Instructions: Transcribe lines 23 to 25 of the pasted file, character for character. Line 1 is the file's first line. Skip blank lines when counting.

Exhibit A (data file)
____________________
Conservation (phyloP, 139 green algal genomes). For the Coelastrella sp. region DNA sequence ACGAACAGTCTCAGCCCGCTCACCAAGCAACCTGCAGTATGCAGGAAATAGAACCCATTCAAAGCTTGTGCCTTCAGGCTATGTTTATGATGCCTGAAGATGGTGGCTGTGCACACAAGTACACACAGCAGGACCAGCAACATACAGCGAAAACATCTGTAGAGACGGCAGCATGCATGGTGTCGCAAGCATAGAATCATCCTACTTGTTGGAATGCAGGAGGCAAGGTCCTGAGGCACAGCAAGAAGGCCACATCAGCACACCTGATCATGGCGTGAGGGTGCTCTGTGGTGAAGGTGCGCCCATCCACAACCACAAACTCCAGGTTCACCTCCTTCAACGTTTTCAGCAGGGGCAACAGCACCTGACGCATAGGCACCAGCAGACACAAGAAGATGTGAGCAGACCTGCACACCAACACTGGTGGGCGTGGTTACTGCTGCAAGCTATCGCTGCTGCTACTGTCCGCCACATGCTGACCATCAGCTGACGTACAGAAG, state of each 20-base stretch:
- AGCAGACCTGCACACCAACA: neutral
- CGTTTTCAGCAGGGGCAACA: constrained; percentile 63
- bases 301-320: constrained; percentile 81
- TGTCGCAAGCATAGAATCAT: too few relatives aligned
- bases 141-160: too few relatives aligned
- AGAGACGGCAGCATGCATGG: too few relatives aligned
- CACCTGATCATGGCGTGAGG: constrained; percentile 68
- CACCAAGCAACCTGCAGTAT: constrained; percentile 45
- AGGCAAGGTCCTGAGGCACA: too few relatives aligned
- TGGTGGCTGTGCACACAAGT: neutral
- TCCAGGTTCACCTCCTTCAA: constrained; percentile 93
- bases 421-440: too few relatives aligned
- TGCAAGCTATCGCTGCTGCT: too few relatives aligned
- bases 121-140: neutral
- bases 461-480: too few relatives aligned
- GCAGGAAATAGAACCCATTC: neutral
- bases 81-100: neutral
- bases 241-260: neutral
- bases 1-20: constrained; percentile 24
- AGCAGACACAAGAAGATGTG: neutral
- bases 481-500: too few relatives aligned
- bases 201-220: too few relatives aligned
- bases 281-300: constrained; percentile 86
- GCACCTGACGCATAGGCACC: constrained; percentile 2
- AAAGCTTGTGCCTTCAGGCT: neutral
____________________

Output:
- bases 201-220: too few relatives aligned
- bases 281-300: constrained; percentile 86
- GCACCTGACGCATAGGCACC: constrained; percentile 2